Thursday, August 02, 2012

26 July 2012 Main Ingredient's MENU - El Burro restaurant, Chicken Waterblommetjie pie, Easy Sauces, Masterchef SA, Jenny Morris, Top wine tastings, Madiba wine, Events, Restaurant specials, courses & classes, Products etc


Main Ingredient’s weekly E-Journal
Gourmet Foods, Ingredients & Fine Wines
Eat In Guide’s Outstanding Outlet Award Winner from 2006 to 2010
+27 21 439 3169 / +27 83 656 4169
An Egyptian goose flying home through late evening rain

IIn this week’s MENU:
*     Products
*     Our market activities
*     El Burro Mexican restaurant
*     Chicken and Waterblommetjie pie
*     Easy white, Béchamel and cheese sauces
*     Food TV: Masterchef SA and Jenny Morris
*     Top wine tastings
*     Weltevrede’s Madiba wine
*     Events and Restaurant specials
*     Wine courses & cooking classes
To tell the whole story here would take too much space, so click on underlined and Bold words in the text to open links to pictures, blogs, websites or more information
This week’s Product menu    Truffles go well with warming winter foods. We have been selling a lot of truffle oil (white and black) and truffle salt, which puts truffle flavour within reach of us all. We have preserved black truffles in jars. We have a delicious new Shiraz coulis, made for us by a wine farmer’s wife, which will be a lovely enhancement to desserts like ice cream, but is also very good with patés and cheeses. To see what else we have available for you, you can access our product list and see pictures in our website. If you can’t find what you need, let us know and we will try to find it for you. Until our online shop is ready, drop us an email and we will help you. We are very happy to see that traffic on our website is increasing and more orders are coming from it.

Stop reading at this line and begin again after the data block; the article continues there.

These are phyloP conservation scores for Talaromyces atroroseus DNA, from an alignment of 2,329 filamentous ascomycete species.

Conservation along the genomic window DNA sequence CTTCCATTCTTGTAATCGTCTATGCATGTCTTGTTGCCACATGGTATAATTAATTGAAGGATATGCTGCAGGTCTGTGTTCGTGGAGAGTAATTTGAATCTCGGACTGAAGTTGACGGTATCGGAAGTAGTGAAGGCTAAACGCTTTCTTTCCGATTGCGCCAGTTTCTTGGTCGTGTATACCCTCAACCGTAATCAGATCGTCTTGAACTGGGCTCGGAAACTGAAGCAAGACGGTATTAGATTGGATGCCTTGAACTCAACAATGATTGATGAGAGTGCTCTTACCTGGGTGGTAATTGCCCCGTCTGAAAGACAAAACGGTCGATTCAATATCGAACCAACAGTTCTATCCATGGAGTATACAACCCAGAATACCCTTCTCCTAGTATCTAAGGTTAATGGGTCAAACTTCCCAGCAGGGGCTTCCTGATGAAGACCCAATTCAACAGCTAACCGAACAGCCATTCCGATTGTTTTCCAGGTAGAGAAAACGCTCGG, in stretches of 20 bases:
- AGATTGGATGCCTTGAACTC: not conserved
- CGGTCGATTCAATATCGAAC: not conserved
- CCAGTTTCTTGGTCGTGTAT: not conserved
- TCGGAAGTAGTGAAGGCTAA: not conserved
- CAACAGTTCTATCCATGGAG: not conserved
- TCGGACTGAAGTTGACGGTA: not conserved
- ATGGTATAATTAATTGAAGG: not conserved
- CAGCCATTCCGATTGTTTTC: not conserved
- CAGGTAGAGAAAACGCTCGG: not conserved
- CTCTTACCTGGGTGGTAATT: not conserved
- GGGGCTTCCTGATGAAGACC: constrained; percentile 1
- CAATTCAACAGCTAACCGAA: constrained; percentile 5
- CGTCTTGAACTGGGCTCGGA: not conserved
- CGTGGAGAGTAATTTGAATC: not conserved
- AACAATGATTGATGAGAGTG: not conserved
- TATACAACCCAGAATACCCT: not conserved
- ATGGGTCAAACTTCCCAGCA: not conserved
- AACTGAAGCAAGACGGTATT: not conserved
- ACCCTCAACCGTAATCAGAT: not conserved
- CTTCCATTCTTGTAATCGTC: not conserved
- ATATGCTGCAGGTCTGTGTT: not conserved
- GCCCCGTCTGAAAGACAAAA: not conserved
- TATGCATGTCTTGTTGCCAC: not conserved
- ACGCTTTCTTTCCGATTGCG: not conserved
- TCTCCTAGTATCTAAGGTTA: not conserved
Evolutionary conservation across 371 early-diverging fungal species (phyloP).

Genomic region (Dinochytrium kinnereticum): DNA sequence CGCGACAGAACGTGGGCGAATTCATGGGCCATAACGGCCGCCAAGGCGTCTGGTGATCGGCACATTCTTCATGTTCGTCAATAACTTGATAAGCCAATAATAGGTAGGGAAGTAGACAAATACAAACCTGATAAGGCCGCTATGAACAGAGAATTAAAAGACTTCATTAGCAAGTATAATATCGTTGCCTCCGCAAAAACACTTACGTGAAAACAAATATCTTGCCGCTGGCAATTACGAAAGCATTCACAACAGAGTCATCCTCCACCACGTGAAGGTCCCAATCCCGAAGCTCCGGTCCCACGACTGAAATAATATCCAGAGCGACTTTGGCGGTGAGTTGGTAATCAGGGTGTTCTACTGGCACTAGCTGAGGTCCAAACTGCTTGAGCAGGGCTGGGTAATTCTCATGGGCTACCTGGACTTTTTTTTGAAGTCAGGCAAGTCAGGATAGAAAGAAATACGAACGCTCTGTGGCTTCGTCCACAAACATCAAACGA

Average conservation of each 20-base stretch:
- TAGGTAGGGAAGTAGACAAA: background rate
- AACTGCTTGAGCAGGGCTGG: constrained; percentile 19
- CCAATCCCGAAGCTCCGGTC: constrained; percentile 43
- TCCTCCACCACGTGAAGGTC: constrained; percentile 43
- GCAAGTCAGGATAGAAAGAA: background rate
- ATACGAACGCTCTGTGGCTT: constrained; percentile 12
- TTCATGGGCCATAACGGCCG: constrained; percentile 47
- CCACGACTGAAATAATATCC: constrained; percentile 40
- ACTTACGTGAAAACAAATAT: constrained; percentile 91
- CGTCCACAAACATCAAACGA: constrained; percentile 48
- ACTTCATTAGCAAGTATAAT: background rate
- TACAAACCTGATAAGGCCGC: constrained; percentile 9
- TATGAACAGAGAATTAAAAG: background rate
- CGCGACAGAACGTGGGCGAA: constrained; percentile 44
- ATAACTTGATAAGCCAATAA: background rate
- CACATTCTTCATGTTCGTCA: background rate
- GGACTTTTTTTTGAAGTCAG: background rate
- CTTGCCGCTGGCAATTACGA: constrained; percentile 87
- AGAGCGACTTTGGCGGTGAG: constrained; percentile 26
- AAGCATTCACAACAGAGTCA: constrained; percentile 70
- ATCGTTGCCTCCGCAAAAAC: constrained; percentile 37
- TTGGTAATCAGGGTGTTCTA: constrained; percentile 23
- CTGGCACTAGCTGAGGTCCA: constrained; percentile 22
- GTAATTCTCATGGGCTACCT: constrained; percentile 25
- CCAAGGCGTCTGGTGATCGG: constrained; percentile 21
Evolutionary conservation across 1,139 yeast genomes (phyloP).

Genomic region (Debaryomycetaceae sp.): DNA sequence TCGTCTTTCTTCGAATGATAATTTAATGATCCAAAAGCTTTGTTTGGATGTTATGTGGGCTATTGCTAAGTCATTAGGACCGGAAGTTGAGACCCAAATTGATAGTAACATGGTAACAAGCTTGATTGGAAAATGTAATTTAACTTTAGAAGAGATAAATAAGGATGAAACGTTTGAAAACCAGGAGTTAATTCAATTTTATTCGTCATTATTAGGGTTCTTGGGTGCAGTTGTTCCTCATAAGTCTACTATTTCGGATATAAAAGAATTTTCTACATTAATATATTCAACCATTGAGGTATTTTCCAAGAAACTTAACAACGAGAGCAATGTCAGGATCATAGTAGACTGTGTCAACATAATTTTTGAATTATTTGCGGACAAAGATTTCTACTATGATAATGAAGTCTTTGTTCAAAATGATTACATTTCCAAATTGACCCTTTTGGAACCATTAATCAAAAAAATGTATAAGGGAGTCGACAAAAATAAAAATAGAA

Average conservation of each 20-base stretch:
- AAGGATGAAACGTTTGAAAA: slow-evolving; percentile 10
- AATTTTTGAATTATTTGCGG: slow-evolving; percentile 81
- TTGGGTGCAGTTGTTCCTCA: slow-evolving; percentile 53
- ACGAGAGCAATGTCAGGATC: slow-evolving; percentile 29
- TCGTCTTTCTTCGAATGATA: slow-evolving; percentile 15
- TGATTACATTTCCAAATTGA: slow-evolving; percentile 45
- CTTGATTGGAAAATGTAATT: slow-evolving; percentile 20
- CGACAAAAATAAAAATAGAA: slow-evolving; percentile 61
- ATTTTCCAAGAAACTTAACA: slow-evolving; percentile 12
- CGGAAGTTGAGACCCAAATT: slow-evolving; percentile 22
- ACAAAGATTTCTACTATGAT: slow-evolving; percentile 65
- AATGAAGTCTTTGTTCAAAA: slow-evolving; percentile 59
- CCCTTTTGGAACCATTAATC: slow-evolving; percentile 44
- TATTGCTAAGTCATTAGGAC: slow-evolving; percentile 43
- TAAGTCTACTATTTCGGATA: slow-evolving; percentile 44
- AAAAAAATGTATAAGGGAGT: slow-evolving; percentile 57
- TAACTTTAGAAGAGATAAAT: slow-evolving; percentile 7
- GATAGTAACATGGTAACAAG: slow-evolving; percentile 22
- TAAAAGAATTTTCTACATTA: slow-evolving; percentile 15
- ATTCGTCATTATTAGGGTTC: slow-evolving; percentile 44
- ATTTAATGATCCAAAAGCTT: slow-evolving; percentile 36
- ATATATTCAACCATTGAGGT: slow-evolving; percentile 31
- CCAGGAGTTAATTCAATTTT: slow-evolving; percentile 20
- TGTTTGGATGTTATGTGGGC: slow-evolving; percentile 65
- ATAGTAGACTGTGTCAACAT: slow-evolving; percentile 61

We have a lot of fun putting MENU together each week and, of course, doing the things we write about, but making it possible for you to enjoy rare and wonderful gourmet foods is what drives our business. We stock a good range of ingredients and delicious ready-made gourmet foods. You can contact us by email or phone, or through our website. We can send your requirements to you anywhere in South Africa.
Our market activities   Come and visit us at the Old Biscuit Mill’s wonderfully exciting, atmospheric Neighbourgoods Market, as always, this Saturday and every Saturday between 09h00 and 14h00. Tip: Some visitors tell us how they struggle to find parking. It’s quite easy if you know how. Click here for a map which shows where we park. We will be back at Long Beach Mall on Friday 3rd August from 09h00 to 16h00We look forward to seeing you there.

Viva viva Mexico     What do South Africans know about Mexican food? Do we know that it is quite different from the US version, also known as TexMex? That it isn’t just about chillis and heat? How many times have you eaten it? Recent teaching from the Food channel has been an Italian chef cooking Mexican food in Mexico and an enthusiastic USA Mama cooking some sort of Mexican food in Texas. Confusion reigns. The lines seem to be very blurred in current local Mexican and Mexican themed restaurants, so it is difficult to know what is authentic and what is a dumbed down version suitable for our palates and taste. Or it is what they think we will like?
We were invited, a while ago, to an ‘authentic’ Mexican restaurant in Cape Town and had all our preconceived notions blown away because we found the food very bland and unexciting. Our conclusion was that there is nothing wrong with Mexican food, but not all the people selling it are good at cooking it! Every time we write about a TexMex or Mexican dish we ate somewhere, someone who knows better will put us right or tell us we are wrong. Lynne has been to both Mexico (OK, 1 day) and Texas (spent longer) and other bordering states and loved whatever she ate. She also had a rather good Mexican American restaurant in her street in London that served a combination of both, where she ate regularly, and she tries to cook it periodically, because we like the flavours and textures and heat.